Amsterdam to Berlin

I was pretty happy to discover a direct train service from Amsterdam to Berlin, and at a reasonable price. Obviously it also operates in the other direction from Berlin to Amsterdam, four times a day.

It is fairly easy to arrive at Amsterdam Centraal station by tram, but if you’re coming from the Noord side then there’s a free ferry – it even takes bikes.

The 15th June saw the borders between Holland and Germany open. So, it was about time I completed my return to Berlin. Finally, I was on my way – this journey was originally to be completed pre-Corona, and from Málaga!

Leaving Amsterdam’s Central Station, you are quickly into countryside, with the expected number of canals, i.e. LOTS! There were a few towns we stopped at that looked like they’d be great places to live if you were commuting into Amsterdam. The train stopped at quite a few of them – confusingly, as there was a platform announcement saying it would not be stopping in Holland.

Onboard, the train attendant was very friendly and you could move from your reserved seat to an unreserved table. Upgrade! Though I wasn’t to realise there was free (working!) wifi until the last hour.

I recommend the NL International app. I used the Android version, and it helped me identify the platforms I needed at Amsterdam Centraal. If you are being met at Berlin Hbf (the central station), it shows the arrival platform for that as well. If you remember to set notifications for the train to ‘on’, it will also update you 10 minutes before the train’s departure time to show any delays. Ours was just slightly delayed leaving, but arrived on time.


I’d long been used to Berlin and Brandenburg being pretty much completely flat, but I was quite surprised to find nearly the whole of the route through Holland and northern Germany to also be as flat a (Dutch) pancake!!

Just one hill, in the distance, somewhere near Hanover. I suspect it was man-made, and built from the digging out of the canals in the area. There was also a small castle-like structure on the hill approaching Hanover.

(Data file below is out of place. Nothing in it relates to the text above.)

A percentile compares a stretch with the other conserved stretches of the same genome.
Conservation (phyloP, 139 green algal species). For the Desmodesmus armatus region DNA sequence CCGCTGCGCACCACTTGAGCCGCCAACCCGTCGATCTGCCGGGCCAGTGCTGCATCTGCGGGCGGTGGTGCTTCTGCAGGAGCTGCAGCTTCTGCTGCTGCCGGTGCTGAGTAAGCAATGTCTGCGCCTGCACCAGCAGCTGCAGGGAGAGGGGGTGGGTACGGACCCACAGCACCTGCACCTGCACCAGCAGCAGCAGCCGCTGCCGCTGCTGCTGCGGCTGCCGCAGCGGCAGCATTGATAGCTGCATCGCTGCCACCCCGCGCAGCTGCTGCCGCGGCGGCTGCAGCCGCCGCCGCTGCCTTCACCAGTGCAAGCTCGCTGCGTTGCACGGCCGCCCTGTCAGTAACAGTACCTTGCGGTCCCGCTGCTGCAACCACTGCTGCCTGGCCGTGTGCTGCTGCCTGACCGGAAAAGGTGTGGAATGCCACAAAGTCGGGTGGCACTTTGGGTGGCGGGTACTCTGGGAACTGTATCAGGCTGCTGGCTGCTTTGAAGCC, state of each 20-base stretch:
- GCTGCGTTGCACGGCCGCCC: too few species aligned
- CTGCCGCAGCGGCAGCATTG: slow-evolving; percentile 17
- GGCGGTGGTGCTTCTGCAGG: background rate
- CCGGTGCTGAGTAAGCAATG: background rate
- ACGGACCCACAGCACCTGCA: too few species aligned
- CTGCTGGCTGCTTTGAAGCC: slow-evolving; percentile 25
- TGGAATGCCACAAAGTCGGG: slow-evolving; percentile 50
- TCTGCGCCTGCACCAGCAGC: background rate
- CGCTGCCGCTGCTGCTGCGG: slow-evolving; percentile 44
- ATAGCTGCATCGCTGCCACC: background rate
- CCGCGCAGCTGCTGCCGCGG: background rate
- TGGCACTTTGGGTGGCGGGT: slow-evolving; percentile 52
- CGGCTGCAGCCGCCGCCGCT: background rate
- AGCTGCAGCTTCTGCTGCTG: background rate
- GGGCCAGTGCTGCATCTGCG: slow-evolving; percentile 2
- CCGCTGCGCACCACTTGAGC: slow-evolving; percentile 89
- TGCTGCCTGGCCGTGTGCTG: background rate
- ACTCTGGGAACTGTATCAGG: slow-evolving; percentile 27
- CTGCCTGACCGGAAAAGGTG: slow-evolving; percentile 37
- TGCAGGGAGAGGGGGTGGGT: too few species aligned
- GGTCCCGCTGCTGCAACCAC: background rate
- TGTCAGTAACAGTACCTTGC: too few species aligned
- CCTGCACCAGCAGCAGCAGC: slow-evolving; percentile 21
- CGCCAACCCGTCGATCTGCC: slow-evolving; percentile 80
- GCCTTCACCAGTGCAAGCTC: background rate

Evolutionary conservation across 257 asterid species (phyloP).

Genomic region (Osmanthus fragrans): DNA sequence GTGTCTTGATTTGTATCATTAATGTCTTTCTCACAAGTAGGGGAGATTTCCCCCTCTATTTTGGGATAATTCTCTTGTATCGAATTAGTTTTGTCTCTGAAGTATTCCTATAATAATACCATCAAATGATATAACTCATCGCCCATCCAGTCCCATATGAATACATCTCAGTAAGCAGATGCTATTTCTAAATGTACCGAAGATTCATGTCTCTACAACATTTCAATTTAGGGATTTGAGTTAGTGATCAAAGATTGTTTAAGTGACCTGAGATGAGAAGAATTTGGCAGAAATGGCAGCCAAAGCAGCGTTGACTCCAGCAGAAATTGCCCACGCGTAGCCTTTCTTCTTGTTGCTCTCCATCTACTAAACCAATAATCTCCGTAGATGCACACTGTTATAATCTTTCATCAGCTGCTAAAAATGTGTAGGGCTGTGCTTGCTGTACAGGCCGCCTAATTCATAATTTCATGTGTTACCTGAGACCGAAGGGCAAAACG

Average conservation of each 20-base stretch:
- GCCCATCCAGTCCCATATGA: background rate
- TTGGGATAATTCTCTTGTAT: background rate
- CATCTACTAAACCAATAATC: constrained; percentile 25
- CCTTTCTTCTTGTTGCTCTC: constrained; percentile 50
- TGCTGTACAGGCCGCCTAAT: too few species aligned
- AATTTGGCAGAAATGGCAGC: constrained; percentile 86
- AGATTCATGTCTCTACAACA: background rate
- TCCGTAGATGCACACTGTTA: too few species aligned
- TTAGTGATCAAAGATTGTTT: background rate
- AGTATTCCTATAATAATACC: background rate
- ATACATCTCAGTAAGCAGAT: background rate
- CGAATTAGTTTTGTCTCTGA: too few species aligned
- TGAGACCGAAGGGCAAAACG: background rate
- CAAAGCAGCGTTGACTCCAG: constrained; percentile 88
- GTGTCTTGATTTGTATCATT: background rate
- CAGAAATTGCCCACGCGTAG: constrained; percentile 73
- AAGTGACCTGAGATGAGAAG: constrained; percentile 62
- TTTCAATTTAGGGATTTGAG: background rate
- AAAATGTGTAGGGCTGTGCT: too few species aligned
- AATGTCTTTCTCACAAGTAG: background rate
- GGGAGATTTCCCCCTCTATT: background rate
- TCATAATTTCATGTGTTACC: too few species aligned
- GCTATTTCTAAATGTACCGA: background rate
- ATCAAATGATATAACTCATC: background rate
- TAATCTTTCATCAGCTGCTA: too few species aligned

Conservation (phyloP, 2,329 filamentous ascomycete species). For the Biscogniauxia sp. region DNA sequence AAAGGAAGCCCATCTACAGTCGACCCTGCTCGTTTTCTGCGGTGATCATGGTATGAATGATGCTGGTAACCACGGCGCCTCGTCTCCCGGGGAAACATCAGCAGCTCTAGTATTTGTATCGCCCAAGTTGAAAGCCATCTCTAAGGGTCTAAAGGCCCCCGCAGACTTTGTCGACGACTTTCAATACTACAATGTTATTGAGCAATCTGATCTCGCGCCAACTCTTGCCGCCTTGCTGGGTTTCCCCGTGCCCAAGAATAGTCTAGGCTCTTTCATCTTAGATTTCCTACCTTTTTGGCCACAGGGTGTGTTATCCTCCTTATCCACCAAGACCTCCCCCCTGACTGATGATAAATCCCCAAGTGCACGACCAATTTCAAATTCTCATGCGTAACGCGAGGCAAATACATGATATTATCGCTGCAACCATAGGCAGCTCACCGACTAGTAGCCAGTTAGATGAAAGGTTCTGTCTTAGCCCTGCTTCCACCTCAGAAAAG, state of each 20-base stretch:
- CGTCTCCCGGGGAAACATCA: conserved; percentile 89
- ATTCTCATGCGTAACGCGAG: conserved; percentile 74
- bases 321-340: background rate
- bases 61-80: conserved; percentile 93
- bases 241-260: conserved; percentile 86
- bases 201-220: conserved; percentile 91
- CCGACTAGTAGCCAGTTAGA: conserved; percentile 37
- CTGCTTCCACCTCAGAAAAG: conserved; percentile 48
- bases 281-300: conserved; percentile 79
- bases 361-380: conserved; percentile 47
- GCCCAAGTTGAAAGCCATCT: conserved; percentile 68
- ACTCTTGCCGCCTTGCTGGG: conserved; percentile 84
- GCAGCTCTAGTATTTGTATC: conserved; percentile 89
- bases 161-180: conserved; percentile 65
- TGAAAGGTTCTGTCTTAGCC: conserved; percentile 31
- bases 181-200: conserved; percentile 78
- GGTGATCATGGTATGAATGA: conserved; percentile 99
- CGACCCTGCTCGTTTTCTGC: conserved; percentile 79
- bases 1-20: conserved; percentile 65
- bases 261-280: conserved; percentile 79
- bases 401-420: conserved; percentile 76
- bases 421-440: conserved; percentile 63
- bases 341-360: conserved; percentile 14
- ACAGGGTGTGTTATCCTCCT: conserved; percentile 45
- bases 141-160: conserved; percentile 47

I wasn’t sure exactly where the border crossing was, but the familiar hunting perch on the edge of a forest indicated we were now in Deutschland. Here the train’s Dutch engine was replaced with a Deutsch one.

Time for a coffee. I ended up chatting with the attendant – she seemed happy that I was spending my shrapnel and had the correct change. They had an actual restaurant carriage, but no more food until after Hanover.

Passed what turned out to be VW’s headquarters and museum.


As we arrived into Spandau, I realised that I could do some programming, as had free wifi. An in joke, it was obviously Ruby On Rails. On Rails!! Don’t worry, I’m laughing to myself – haha.

And so I arrived at Berlin Hbf. Finally. I was three months late, but here I am 🙂 WOOHOOOO! A smooth journey, direct from Amsterdam, and I could be happy that I used seven times less carbon than I would have flying that distance.


References

NL international
Deutch Bahn
NL International App

(June 2020) I paid 43.90 Euros, including the seat reservation fee for the journey, which was scheduled to be 6:52 hours long. 11:03 to 17:55

Published by oceanician

Technology, Travel, Sustainability and more. Travel Overland Community: http://196destinations.com Technology services: http://alter.is

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